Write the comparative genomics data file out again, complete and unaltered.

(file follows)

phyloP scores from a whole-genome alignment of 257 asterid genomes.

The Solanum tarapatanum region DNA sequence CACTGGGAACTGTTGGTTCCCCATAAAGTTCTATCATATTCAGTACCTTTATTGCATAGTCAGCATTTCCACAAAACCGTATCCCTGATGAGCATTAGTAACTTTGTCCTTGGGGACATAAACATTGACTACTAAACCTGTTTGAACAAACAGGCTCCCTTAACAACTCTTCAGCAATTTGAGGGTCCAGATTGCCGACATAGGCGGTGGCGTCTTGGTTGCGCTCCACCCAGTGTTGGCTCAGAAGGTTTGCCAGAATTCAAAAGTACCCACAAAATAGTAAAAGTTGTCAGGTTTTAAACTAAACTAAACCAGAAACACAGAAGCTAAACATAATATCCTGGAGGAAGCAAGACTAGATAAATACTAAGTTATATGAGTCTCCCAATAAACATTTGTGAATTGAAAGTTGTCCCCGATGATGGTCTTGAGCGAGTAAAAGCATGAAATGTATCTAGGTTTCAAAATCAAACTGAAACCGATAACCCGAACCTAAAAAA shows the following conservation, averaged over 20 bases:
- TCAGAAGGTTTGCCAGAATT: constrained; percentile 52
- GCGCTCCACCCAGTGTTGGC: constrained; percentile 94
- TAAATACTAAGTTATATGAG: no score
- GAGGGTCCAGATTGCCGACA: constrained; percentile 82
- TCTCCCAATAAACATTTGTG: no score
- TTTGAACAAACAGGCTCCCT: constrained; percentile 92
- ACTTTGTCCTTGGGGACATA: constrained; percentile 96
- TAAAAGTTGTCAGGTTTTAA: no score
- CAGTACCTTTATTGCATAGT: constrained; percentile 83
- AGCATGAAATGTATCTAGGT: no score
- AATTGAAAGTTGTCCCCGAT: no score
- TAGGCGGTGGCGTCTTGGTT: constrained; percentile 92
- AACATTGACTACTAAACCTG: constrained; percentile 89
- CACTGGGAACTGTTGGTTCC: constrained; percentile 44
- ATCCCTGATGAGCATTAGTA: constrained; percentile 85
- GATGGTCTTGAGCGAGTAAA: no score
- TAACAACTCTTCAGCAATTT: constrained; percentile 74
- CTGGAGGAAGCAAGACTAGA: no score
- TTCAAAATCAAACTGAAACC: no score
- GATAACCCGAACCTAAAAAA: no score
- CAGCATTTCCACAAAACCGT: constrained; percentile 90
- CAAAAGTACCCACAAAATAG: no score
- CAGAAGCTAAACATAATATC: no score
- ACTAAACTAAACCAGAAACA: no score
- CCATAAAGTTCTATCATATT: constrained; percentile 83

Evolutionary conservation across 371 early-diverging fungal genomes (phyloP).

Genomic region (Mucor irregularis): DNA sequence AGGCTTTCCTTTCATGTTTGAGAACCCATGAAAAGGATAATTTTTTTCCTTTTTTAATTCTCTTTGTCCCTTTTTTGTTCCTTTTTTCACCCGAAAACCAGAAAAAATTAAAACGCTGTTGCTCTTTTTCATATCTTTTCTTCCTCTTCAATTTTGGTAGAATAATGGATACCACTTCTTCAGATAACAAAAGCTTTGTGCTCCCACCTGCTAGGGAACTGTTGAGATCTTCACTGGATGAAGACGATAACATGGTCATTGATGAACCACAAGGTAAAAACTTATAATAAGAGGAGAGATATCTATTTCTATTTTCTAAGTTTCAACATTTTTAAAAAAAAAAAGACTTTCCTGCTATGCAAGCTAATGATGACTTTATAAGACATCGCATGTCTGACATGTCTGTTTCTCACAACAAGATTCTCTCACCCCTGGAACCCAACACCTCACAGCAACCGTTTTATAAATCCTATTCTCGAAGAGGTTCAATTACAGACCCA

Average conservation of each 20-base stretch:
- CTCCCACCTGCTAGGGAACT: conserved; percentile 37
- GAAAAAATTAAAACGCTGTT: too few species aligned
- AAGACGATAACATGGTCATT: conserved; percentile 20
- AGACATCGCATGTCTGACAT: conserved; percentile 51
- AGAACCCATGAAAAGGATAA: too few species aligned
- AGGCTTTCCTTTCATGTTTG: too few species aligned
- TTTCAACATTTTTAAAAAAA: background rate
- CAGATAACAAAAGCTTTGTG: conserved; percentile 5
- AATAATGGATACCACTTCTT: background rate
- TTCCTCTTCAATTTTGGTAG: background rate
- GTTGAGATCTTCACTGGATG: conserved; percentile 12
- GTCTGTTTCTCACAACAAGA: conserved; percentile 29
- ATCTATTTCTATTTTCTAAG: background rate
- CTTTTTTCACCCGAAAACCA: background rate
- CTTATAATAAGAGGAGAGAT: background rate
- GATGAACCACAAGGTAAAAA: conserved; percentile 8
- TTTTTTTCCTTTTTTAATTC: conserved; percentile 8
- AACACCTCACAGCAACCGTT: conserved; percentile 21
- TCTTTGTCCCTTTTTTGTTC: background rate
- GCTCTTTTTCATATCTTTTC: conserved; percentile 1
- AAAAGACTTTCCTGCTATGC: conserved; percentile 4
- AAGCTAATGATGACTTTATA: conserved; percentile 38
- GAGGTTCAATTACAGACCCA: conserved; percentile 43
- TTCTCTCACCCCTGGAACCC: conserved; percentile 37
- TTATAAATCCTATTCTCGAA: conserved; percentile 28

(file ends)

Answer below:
phyloP scores from a whole-genome alignment of 257 asterid genomes.

The Solanum tarapatanum region DNA sequence CACTGGGAACTGTTGGTTCCCCATAAAGTTCTATCATATTCAGTACCTTTATTGCATAGTCAGCATTTCCACAAAACCGTATCCCTGATGAGCATTAGTAACTTTGTCCTTGGGGACATAAACATTGACTACTAAACCTGTTTGAACAAACAGGCTCCCTTAACAACTCTTCAGCAATTTGAGGGTCCAGATTGCCGACATAGGCGGTGGCGTCTTGGTTGCGCTCCACCCAGTGTTGGCTCAGAAGGTTTGCCAGAATTCAAAAGTACCCACAAAATAGTAAAAGTTGTCAGGTTTTAAACTAAACTAAACCAGAAACACAGAAGCTAAACATAATATCCTGGAGGAAGCAAGACTAGATAAATACTAAGTTATATGAGTCTCCCAATAAACATTTGTGAATTGAAAGTTGTCCCCGATGATGGTCTTGAGCGAGTAAAAGCATGAAATGTATCTAGGTTTCAAAATCAAACTGAAACCGATAACCCGAACCTAAAAAA shows the following conservation, averaged over 20 bases:
- TCAGAAGGTTTGCCAGAATT: constrained; percentile 52
- GCGCTCCACCCAGTGTTGGC: constrained; percentile 94
- TAAATACTAAGTTATATGAG: no score
- GAGGGTCCAGATTGCCGACA: constrained; percentile 82
- TCTCCCAATAAACATTTGTG: no score
- TTTGAACAAACAGGCTCCCT: constrained; percentile 92
- ACTTTGTCCTTGGGGACATA: constrained; percentile 96
- TAAAAGTTGTCAGGTTTTAA: no score
- CAGTACCTTTATTGCATAGT: constrained; percentile 83
- AGCATGAAATGTATCTAGGT: no score
- AATTGAAAGTTGTCCCCGAT: no score
- TAGGCGGTGGCGTCTTGGTT: constrained; percentile 92
- AACATTGACTACTAAACCTG: constrained; percentile 89
- CACTGGGAACTGTTGGTTCC: constrained; percentile 44
- ATCCCTGATGAGCATTAGTA: constrained; percentile 85
- GATGGTCTTGAGCGAGTAAA: no score
- TAACAACTCTTCAGCAATTT: constrained; percentile 74
- CTGGAGGAAGCAAGACTAGA: no score
- TTCAAAATCAAACTGAAACC: no score
- GATAACCCGAACCTAAAAAA: no score
- CAGCATTTCCACAAAACCGT: constrained; percentile 90
- CAAAAGTACCCACAAAATAG: no score
- CAGAAGCTAAACATAATATC: no score
- ACTAAACTAAACCAGAAACA: no score
- CCATAAAGTTCTATCATATT: constrained; percentile 83

Evolutionary conservation across 371 early-diverging fungal genomes (phyloP).

Genomic region (Mucor irregularis): DNA sequence AGGCTTTCCTTTCATGTTTGAGAACCCATGAAAAGGATAATTTTTTTCCTTTTTTAATTCTCTTTGTCCCTTTTTTGTTCCTTTTTTCACCCGAAAACCAGAAAAAATTAAAACGCTGTTGCTCTTTTTCATATCTTTTCTTCCTCTTCAATTTTGGTAGAATAATGGATACCACTTCTTCAGATAACAAAAGCTTTGTGCTCCCACCTGCTAGGGAACTGTTGAGATCTTCACTGGATGAAGACGATAACATGGTCATTGATGAACCACAAGGTAAAAACTTATAATAAGAGGAGAGATATCTATTTCTATTTTCTAAGTTTCAACATTTTTAAAAAAAAAAAGACTTTCCTGCTATGCAAGCTAATGATGACTTTATAAGACATCGCATGTCTGACATGTCTGTTTCTCACAACAAGATTCTCTCACCCCTGGAACCCAACACCTCACAGCAACCGTTTTATAAATCCTATTCTCGAAGAGGTTCAATTACAGACCCA

Average conservation of each 20-base stretch:
- CTCCCACCTGCTAGGGAACT: conserved; percentile 37
- GAAAAAATTAAAACGCTGTT: too few species aligned
- AAGACGATAACATGGTCATT: conserved; percentile 20
- AGACATCGCATGTCTGACAT: conserved; percentile 51
- AGAACCCATGAAAAGGATAA: too few species aligned
- AGGCTTTCCTTTCATGTTTG: too few species aligned
- TTTCAACATTTTTAAAAAAA: background rate
- CAGATAACAAAAGCTTTGTG: conserved; percentile 5
- AATAATGGATACCACTTCTT: background rate
- TTCCTCTTCAATTTTGGTAG: background rate
- GTTGAGATCTTCACTGGATG: conserved; percentile 12
- GTCTGTTTCTCACAACAAGA: conserved; percentile 29
- ATCTATTTCTATTTTCTAAG: background rate
- CTTTTTTCACCCGAAAACCA: background rate
- CTTATAATAAGAGGAGAGAT: background rate
- GATGAACCACAAGGTAAAAA: conserved; percentile 8
- TTTTTTTCCTTTTTTAATTC: conserved; percentile 8
- AACACCTCACAGCAACCGTT: conserved; percentile 21
- TCTTTGTCCCTTTTTTGTTC: background rate
- GCTCTTTTTCATATCTTTTC: conserved; percentile 1
- AAAAGACTTTCCTGCTATGC: conserved; percentile 4
- AAGCTAATGATGACTTTATA: conserved; percentile 38
- GAGGTTCAATTACAGACCCA: conserved; percentile 43
- TTCTCTCACCCCTGGAACCC: conserved; percentile 37
- TTATAAATCCTATTCTCGAA: conserved; percentile 28